How can we utilize visual culture to communicate the urgency of climate change? Join ICP Curator Cynthia Young in conversation with artist and activist Rachel Schragis and scientist and policymaker Irina Feygina about the issues and challenges of conveying this complex scientific topic to the general public. Schragis' mixed-media collage Confronting the Climate: A Flowchart of the People’s Climate March is featured in ICP's current exhibition, Perpetual Revolution: The Image and Social Change. Feygina works for Climate Central, a non-partisan organization dedicated to researching and reporting the science and impacts of climate change.
This is a free event, but please register in advance. ICP Members have access to the best seats at our public programs in our reserved members’ section.
Rachel Schragis is a visual artist, cultural organizer, and lifelong New Yorker who works on collective, creative projects aimed at societal transformation. Currently, Schragis is serving as the arts coordinator for the People's Climate March in Washington DC, to be held April 29. Schragis is a founding steward of the Brooklyn-based artist-activist collaborative People’s Collective Arts//Colectivo de Arte Popular. She has also been honored to work with and within the domestic worker justice movement, the fight for $15 campaign, Occupy Wall Street, Flood the System, and the fossil fuel divestment movement. In 2012, Schragis was a Grace Paley Organizing Fellow with Jews for Racial and Economic Justice, and in 2014 she coordinated the arts team for New York's People's Climate March, for which she was honored by the Earth Day Institute as an environmental advocate of the year. She holds an MFA from Hunter College and is a regular guest lecturer at Parsons School of Design.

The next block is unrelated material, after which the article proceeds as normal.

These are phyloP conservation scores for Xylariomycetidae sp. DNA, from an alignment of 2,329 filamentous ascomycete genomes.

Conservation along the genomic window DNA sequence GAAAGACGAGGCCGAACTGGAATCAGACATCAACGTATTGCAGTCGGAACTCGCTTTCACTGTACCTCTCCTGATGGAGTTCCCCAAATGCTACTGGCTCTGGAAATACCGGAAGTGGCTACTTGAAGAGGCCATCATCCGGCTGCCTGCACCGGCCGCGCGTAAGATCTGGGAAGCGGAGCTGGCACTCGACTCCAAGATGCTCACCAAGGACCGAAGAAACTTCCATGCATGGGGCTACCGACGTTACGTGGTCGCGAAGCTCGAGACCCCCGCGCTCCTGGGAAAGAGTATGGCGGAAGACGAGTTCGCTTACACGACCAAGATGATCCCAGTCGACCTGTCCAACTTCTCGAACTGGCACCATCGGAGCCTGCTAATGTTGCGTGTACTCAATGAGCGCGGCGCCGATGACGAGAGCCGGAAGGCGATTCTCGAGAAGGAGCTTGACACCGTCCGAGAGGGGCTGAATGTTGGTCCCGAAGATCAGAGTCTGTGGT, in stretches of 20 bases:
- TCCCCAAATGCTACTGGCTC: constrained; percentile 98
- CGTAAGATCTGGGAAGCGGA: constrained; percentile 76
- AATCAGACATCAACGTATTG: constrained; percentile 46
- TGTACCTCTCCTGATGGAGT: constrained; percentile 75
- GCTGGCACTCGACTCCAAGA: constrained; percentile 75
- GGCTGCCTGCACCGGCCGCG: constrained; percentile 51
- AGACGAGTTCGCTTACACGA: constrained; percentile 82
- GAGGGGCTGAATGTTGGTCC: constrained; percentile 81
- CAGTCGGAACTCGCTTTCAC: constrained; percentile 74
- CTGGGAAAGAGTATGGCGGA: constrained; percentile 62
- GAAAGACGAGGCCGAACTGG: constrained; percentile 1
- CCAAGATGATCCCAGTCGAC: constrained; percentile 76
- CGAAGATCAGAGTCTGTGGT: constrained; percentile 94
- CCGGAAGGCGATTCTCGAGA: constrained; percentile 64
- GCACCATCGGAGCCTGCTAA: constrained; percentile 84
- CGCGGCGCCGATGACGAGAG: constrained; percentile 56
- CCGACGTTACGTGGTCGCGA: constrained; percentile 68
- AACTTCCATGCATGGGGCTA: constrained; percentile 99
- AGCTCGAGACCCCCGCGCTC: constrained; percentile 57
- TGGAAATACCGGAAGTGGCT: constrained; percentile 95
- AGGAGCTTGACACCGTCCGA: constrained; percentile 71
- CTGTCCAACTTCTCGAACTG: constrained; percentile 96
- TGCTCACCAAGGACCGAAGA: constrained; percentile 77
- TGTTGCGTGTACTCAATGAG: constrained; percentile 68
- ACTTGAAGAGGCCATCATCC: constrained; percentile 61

Irina Feygina is a social psychologist who specializes in climate communication and the behavioral aspects of public policy on clean energy, sustainability, and resilience. As director of Behavioral Science and Assessment at Climate Central, she works on issues of science skepticism, extreme weather attribution, and the public conversation on climate change. Previously, as a member of the White House Social and Behavioral Sciences Team, she applied insights from behavioral science to improve program implementation across the federal government, and as a science fellow with Senator Bennet (D-CO), Feygina worked on energy and environment policy development. Her doctorate work at NYU focused on the role of motivated reasoning in climate change skepticism.
Cynthia Young (moderator) is the Curator of the Robert Capa Archive at the International Center of Photography. She organized the “Climate Changes” section for Perpetual Revolution: The Image and Social Change, currently at ICP. She curated Capa in Color for ICP in 2014, now traveling in Europe and South America. Other recent ICP exhibitions include: We Went Back: Photographs from Europe 1933-1956 by Chim (with accompanying catalogue) in 2013, and The Mexican Suitcase: The Rediscovered Spanish Civil War Negatives of Capa, Chim, and Taro (and edited the award-winning catalogue) in 2010.